Works on Paper

What is an Etching?

Unlike paintings or drawings, prints exist in multiple examples. They are created by drawing a composition not on paper but on another surface (often referred to as the Matrix) and transferring the composition to paper. This is done by placing a sheet of paper on the drawn surface and running it through a press, or, depending on the technique, by pressing the paper onto the surface by hand. Numerous “impressions” can be made by printing new pieces of paper in the same way. The total number of impressions an artist decides to make for any one image is called an edition. Each impression in an edition is signed and numbered by the artist. Each of various methods of printmaking yields a distinct appearance, and an artist will choose a technique in order to achieve a specific desired effect. Since some printing techniques are quite complicated, many artists use professional printers to create the final work.

Intaglio Printing. Intaglio comes from the Italian word intagliare, meaning “to incise.” In intaglio printing, an image is incised with a pointed tool or “bitten” with acid into a metal plate, usually copper or zinc. The plate is covered with ink, and then cleaned so that only the incised grooves contain ink. The plate and dampened paper are run through a press to create the print. Usually, the plate is smaller than the paper, so that the impression of the plate, or the platemark, remains on the paper. When a limited edition of impressions has been printed, the plate is usually defaced with gouges or holes to ensure that it cannot be used again. The intaglio family of printmaking techniques includes engraving, drypoint, mezzotint, etching, and aquatint.

Etching has been a favored technique for artists for centuries, thanks largely to the ease with which an etched image is created. An etching begins with a metal plate (usually copper) that has been coated with a waxy substance called a “ground.” The artist creates his or her composition by drawing through the ground to expose the metal. The plate is then immersed in an acid bath, which “bites” or chemically dissolves the exposed lines. For printing, the ground is removed, ink is introduced into the incised lines, and the plate is wiped clean. The plate is covered with dampened paper and run through a press under great pressure in order to force the paper into the lines, resulting in the raised characteristic of etching.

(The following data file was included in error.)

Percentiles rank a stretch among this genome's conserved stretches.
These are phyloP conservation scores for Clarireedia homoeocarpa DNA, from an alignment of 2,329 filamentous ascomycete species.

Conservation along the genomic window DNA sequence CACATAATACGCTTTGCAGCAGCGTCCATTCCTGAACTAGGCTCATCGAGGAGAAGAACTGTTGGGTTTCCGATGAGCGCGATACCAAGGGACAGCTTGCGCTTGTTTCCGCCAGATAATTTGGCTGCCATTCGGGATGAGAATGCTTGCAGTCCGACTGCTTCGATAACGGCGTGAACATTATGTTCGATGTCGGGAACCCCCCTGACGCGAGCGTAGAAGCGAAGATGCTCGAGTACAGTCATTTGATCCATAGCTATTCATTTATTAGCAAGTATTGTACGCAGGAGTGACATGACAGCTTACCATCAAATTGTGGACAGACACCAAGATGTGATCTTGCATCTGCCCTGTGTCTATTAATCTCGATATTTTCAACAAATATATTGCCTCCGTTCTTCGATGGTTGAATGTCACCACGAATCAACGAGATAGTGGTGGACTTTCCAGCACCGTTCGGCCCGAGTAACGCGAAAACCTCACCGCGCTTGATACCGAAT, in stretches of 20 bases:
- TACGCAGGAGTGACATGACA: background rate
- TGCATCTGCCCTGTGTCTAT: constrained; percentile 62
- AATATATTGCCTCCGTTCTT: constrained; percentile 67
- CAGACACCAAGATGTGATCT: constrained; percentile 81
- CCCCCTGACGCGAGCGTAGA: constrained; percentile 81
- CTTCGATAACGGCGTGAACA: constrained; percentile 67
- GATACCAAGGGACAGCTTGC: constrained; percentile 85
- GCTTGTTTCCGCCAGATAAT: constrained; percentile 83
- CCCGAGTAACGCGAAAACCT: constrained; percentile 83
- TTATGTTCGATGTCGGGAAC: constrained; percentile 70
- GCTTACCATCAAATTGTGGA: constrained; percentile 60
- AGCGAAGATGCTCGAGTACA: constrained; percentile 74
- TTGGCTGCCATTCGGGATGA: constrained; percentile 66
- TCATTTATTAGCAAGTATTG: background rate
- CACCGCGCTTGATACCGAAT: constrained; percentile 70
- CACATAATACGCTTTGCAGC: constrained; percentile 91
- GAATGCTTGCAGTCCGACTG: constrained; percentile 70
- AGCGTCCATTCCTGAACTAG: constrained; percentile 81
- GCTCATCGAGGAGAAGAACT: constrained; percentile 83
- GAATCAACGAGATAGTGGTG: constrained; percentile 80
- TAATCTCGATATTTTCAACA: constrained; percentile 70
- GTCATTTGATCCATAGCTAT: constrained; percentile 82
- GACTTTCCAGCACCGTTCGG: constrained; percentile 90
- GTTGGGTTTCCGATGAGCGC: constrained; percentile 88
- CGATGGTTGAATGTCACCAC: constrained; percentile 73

Drypoint prints are created by scratching a drawing on the plate with a needle. The incised lines of a drypoint are shallower than those in an etching, and in this technique the burr is not scraped away before printing. The result is characterized by heavier, softer-looking lines than those in an engraving.

Aquatint is an etching process in which the artist is concerned with tone rather than line. For this technique, a plate is covered with particles of acid-resistant material such as resin and heated to make the particles stick. The treated plate is then placed in an acid bath, which bites into the copper that is exposed between grains of resin, yielding a composition marked by texture and tone.


Giclé Prints

Over a period of forty years Pro Hart has painted watercolours for his own enjoyment. Most of these watercolours are stored in albums in Pro Hart’s studio. It has been a long term desire of Pro Hart for the widest possible audience to enjoy his art. The Gicléigital printing technology offers Pro Hart the opportunity of developing his personal collection into graphic prints in strictly limited editions of one hundred and fifty copies.


What is a Giclé Print?

The word Giclé is a French word meaning ‘fine spray’, which is what a digital printer does as it prints this type of art. An original is produced and entered into a computer through a digital scan. The Giclé process then is digital printmaking with an iris printer that uses minute droplets of ink to create prints that cannot be duplicated by other printing techniques. Because there is no visible dot screen pattern, the resulting image has all of the subtle tonalities of the original art. This produces exceptional museum quality prints. The entire Giclé movement emerged in the 1990s and has allowed many artists to experiment with printmaking in ways that were not involved before. It permits an artist to make the artwork any size and to print on any substrate or type of paper or canvas in very small quantities at any one time. Giclé prints have a very impressive track record for exhibition at prestigious galleries and museums such as:

  • The Louvre museum in Paris
  • The British Museum
  • The Washington Post Collection
  • The New York Public Library
  • The Philadelphia Museum of Art
  • The Los Angeles Museum of Contemporary Art
  • The New York Metropolitan Museum
  • The National Art Museum
  • The San Francisco Museum of Art

Screen Printing

To make a screen print, an image that has been cut out of a material such as paper or fabric is attached to a piece of tautly stretched mesh. Paint is then forced through the mesh or screen onto a sheet of paper below by means of a squeegee. The uncovered areas of the screen will, of course, allow the paint to pass through, while the areas covered by the compositional shapes will not. For works with more than one colour, a separate screen is required for each colour

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